Zediva, a video streaming service, started their public offering in March to mixed reviews. Zediva was formed to allow people to rent movies before they are available to RedBox and stream long before Netflix. They did this through an interesting means, though. The company has no agreements with the studios for streaming, but instead streams one-for-one physical DVDs.
While the allure of $2 video rentals was appealing, it was only a matter of time before a lawsuit came about. That suit was not far behind, coming in April. A group of studios, including 20th Century Fox, Columbia Pictures, Disney Enterprises, Paramount, Universal and Warner Bros, filed a suit against the start-up claiming copyright infringement. They claim Zediva uses "technical gimmicks" to skirt copyright law. This week, a US District Judge agreed.
To find out what he said and how Zediva responded, hit the break.
Judge John Walters has issued a preliminary injunction against Zediva, essentially shutting the company down. From his opinion,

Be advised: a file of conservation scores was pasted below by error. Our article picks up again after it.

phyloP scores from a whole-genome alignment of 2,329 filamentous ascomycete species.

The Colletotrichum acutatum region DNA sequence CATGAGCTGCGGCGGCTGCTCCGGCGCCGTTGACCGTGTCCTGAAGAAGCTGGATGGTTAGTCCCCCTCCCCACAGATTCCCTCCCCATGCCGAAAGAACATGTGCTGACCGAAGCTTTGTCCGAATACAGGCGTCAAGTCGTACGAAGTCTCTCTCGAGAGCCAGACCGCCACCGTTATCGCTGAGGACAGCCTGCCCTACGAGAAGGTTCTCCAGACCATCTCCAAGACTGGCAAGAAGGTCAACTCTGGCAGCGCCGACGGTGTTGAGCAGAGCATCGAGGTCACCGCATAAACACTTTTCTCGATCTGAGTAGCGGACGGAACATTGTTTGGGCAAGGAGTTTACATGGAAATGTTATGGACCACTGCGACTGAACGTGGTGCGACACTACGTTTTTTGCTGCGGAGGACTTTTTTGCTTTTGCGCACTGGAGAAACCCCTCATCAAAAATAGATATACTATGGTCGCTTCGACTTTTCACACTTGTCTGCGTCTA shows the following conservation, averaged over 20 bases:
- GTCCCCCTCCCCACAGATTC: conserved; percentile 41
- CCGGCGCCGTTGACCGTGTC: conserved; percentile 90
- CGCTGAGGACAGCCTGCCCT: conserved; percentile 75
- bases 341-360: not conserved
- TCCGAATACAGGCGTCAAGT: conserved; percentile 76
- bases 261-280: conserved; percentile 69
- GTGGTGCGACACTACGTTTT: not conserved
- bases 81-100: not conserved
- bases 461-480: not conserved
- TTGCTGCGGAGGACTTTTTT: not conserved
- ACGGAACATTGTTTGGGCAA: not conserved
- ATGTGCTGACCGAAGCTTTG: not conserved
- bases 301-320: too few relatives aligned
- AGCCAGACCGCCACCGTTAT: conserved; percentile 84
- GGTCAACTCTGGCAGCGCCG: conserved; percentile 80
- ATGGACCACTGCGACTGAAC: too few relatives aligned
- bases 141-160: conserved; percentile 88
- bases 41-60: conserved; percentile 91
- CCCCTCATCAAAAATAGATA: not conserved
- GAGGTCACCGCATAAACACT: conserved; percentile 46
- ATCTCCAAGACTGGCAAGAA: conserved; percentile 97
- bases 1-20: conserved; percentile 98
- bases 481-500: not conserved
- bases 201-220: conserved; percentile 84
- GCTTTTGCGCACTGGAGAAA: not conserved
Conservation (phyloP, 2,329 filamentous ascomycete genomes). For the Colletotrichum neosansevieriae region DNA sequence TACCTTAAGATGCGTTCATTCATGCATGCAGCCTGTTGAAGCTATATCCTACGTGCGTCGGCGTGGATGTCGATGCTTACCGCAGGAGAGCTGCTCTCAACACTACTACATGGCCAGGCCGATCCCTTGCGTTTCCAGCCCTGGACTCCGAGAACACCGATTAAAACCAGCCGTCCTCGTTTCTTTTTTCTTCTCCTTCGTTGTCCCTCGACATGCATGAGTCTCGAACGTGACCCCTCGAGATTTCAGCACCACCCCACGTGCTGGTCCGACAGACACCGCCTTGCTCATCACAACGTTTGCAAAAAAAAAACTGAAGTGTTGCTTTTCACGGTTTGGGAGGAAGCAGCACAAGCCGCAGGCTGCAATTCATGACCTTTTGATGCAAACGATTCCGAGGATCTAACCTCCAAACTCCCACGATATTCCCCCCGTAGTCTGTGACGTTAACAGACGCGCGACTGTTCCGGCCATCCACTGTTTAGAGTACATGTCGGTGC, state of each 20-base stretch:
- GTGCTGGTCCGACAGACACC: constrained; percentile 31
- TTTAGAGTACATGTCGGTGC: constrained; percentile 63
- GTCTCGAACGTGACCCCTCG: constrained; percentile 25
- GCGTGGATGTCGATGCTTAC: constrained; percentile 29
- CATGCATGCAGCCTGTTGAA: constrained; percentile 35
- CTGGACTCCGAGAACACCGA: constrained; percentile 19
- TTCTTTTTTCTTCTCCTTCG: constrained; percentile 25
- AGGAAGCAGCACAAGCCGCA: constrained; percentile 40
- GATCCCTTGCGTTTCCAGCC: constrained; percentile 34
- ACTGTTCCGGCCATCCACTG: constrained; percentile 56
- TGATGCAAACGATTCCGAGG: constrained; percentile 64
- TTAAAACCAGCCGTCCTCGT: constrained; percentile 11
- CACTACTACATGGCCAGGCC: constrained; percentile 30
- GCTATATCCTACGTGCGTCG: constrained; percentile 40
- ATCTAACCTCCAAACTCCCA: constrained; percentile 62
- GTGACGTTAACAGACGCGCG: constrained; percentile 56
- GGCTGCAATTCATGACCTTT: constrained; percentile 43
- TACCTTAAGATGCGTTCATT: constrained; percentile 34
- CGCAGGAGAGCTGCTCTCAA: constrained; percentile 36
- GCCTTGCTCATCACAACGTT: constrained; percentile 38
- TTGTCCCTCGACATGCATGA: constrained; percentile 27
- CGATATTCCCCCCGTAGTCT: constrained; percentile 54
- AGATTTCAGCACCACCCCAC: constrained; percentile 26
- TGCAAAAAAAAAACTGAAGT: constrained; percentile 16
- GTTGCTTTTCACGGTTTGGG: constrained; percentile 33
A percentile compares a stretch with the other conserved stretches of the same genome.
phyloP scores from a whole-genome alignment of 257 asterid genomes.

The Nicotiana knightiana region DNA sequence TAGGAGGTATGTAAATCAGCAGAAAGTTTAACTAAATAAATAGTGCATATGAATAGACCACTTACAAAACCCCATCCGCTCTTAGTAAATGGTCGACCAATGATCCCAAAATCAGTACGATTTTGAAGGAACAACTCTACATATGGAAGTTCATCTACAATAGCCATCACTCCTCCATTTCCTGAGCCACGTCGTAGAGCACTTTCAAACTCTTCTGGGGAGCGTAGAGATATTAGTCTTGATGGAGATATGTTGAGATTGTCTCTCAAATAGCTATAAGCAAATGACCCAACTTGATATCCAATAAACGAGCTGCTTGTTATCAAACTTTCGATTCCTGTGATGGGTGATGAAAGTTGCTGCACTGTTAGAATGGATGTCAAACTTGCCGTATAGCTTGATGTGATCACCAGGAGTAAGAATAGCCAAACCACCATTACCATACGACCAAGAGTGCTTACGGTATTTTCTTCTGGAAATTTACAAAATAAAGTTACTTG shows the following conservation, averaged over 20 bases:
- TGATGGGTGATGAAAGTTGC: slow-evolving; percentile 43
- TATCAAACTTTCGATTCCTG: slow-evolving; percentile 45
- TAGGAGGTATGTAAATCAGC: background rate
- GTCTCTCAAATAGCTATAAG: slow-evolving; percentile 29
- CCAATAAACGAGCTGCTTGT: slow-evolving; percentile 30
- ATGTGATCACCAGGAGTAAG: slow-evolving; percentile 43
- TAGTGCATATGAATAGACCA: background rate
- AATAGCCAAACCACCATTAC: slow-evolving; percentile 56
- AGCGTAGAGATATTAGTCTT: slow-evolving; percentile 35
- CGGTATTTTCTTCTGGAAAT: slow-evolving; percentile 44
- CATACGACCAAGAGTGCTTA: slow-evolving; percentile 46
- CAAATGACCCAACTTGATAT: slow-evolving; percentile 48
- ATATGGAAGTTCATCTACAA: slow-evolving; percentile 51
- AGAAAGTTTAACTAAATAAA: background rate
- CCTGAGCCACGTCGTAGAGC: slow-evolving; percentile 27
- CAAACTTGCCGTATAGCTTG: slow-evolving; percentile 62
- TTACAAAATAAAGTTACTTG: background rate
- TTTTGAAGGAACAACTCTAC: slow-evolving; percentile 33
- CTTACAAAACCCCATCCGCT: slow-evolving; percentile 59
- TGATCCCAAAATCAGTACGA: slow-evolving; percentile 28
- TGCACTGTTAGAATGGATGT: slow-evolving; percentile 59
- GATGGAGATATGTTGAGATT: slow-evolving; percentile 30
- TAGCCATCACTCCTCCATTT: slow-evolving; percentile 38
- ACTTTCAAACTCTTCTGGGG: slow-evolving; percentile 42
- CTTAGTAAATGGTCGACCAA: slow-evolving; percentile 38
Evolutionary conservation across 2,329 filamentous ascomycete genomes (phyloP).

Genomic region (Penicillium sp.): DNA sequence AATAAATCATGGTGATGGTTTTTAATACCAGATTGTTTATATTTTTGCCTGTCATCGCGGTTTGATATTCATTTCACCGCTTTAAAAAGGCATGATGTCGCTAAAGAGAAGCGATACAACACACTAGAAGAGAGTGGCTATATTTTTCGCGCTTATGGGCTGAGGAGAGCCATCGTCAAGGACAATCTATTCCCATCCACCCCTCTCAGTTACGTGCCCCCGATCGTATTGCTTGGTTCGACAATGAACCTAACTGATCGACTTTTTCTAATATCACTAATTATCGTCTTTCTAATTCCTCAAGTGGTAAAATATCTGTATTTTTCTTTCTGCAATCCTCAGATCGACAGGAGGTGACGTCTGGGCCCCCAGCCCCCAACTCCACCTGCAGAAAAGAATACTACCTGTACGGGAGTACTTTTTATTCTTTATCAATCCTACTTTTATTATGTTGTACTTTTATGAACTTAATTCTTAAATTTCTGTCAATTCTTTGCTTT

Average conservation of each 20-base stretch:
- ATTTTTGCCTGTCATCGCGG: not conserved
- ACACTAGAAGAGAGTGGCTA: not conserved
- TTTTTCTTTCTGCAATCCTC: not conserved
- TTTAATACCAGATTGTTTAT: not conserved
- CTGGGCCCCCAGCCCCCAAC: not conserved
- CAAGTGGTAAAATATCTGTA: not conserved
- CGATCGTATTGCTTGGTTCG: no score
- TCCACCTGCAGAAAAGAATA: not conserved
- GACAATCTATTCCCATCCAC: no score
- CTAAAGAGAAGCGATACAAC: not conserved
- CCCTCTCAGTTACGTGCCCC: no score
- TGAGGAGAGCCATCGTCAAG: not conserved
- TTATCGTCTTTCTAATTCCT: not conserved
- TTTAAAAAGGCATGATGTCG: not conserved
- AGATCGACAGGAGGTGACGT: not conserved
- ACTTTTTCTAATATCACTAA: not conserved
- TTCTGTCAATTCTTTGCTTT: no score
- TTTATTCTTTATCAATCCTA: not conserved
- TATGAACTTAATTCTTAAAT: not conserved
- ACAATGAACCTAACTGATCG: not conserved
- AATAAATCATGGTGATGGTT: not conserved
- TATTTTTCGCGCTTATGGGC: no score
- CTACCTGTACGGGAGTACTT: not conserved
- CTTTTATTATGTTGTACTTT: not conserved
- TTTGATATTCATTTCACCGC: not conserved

As the copyright holders, Plaintiffs have the exclusive right to decide when, where, to whom, and for how much they will authorize transmission of their Copyrighted Works to the public... However, because Defendants operate in violation of Plaintiffs' copyrights and without any license, they have and will perform works during these negotiated exclusivity periods. Thus, Defendants interfere with Plaintiffs' grants of exclusivity to their licensees, Plaintiffs' ability to negotiate similar agreements in the future (because potential licensees will not be willing to pay a premium for a non-exclusive period), Plaintiffs' relationships, including the goodwill developed with their licensees, and Plaintiffs' overall ability to control the use and transmission of their Copyrighted Works.
Zediva says they will continue to fight, though. They clearly plan to fight the ruling, saying,
Today's ruling represents a setback for the hundreds of thousands of consumers looking for an alternative to Hollywood-controlled online movie services. Zediva intends to appeal, and will keep fighting for consumers' right to watch a DVD they've rented, whether that rental is at the corner store or by mail or over the Internet.
So, what do you guys think? Is Zediva breaking the law or are the studios mad that Zediva found a loophole in the copyright stranglehold? Let us know in the comments section!